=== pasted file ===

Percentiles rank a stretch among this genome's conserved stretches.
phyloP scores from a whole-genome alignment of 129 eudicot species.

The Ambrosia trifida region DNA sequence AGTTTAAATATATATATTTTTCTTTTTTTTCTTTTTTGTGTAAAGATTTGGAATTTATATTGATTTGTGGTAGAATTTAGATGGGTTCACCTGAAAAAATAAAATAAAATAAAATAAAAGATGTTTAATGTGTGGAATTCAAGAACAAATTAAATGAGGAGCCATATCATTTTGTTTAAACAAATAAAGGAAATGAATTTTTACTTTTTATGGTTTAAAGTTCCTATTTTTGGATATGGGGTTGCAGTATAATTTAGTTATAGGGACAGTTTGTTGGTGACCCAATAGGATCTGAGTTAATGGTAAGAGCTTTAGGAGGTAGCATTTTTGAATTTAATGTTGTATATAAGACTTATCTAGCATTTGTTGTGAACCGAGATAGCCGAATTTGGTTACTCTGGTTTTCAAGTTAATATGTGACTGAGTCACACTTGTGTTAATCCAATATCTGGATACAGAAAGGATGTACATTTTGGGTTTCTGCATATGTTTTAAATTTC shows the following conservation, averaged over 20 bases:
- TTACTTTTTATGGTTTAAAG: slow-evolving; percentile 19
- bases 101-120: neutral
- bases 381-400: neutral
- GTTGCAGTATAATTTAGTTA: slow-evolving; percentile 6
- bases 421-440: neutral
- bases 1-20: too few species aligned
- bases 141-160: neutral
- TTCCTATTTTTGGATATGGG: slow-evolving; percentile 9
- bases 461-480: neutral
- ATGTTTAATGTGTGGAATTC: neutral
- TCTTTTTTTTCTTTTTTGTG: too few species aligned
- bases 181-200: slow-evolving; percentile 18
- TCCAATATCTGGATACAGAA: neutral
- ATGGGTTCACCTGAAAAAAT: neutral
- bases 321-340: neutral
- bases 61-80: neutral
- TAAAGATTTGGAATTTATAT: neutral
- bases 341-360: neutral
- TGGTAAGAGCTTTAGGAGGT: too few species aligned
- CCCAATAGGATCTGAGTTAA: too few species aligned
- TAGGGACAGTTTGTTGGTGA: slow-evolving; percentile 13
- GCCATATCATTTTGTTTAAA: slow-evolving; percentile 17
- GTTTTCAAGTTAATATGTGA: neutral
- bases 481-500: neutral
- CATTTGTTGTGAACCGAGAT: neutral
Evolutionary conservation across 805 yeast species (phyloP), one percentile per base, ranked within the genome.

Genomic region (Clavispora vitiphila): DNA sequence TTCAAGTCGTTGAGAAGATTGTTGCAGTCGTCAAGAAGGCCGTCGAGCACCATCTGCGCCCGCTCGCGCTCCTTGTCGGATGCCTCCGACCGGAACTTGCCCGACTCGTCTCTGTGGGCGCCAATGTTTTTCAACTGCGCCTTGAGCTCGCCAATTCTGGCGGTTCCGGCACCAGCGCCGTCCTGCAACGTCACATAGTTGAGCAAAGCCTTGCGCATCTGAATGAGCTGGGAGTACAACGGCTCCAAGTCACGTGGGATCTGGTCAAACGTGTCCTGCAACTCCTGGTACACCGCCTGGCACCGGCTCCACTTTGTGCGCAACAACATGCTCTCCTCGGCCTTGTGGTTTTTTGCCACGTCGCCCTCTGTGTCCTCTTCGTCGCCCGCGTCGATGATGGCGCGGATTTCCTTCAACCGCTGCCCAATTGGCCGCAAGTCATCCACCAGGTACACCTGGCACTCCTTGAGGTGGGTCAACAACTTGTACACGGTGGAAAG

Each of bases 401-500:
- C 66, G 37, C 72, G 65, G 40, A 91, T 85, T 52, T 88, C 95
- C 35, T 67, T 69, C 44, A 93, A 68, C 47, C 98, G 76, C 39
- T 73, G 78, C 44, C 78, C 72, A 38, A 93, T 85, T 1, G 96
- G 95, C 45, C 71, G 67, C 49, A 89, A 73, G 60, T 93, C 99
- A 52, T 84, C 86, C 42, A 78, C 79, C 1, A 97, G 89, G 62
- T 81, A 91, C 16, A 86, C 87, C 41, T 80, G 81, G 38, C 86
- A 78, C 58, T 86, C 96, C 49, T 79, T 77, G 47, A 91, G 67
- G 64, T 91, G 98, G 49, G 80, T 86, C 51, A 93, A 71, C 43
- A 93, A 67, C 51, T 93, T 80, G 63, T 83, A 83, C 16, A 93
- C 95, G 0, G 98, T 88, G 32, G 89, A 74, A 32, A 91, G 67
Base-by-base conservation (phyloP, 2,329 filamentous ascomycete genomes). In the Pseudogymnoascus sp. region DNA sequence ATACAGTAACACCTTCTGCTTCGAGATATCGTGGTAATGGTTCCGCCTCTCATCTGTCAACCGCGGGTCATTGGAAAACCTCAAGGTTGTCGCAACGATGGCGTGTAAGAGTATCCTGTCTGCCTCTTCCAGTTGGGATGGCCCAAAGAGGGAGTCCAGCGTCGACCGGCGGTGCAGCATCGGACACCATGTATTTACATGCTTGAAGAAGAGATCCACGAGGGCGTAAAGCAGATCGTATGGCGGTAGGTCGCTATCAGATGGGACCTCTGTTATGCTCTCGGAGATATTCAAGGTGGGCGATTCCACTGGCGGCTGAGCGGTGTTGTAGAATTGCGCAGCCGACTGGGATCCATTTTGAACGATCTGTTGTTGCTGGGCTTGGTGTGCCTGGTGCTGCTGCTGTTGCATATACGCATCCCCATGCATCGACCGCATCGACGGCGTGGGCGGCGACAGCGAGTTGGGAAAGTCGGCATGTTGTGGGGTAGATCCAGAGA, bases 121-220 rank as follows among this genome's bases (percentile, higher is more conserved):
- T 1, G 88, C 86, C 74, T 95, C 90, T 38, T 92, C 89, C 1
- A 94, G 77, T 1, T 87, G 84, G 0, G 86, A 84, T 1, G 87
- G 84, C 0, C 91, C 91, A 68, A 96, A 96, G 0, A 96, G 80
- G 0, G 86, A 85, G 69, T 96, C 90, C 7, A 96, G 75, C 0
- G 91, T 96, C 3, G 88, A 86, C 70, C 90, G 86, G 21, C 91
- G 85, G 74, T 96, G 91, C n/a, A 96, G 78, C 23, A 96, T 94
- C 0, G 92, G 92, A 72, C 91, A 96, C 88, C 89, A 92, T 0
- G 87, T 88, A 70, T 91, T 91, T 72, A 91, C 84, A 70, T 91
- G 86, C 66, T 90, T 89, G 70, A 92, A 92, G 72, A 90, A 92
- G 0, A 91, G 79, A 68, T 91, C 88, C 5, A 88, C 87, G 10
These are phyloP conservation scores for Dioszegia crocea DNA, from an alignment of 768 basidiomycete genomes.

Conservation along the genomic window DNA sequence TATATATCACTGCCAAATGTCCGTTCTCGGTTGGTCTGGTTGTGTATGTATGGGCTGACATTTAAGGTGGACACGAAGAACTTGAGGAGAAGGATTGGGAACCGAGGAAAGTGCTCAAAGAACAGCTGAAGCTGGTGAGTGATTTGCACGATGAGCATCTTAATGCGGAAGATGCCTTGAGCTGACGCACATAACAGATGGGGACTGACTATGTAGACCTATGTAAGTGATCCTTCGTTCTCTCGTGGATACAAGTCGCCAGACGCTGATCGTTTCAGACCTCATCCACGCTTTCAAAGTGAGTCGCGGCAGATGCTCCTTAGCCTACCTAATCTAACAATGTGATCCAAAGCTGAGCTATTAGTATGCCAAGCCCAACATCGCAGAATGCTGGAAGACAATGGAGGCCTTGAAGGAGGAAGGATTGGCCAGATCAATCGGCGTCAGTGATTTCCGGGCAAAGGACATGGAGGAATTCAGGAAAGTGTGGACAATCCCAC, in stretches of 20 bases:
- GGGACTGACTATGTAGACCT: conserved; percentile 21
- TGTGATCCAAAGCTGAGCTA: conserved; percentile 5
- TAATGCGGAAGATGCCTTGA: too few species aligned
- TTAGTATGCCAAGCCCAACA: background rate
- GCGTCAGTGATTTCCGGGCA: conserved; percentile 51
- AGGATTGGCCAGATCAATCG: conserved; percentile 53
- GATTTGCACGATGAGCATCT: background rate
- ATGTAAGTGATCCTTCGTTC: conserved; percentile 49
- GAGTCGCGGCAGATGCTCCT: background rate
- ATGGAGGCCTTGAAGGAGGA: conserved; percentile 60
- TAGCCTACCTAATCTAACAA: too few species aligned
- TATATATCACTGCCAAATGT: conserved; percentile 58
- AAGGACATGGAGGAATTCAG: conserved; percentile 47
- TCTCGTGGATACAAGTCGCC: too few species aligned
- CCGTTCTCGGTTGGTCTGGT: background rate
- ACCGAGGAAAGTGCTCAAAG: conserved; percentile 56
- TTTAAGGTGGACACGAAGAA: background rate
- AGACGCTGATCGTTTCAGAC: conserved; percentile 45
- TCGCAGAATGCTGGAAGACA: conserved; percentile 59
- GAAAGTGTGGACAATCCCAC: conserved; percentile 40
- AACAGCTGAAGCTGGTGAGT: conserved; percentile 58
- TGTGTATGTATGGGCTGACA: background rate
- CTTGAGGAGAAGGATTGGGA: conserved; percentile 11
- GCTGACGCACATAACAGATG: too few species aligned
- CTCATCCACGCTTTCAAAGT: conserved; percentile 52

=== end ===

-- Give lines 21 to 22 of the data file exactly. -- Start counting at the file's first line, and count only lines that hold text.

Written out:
- bases 341-360: neutral
- TGGTAAGAGCTTTAGGAGGT: too few species aligned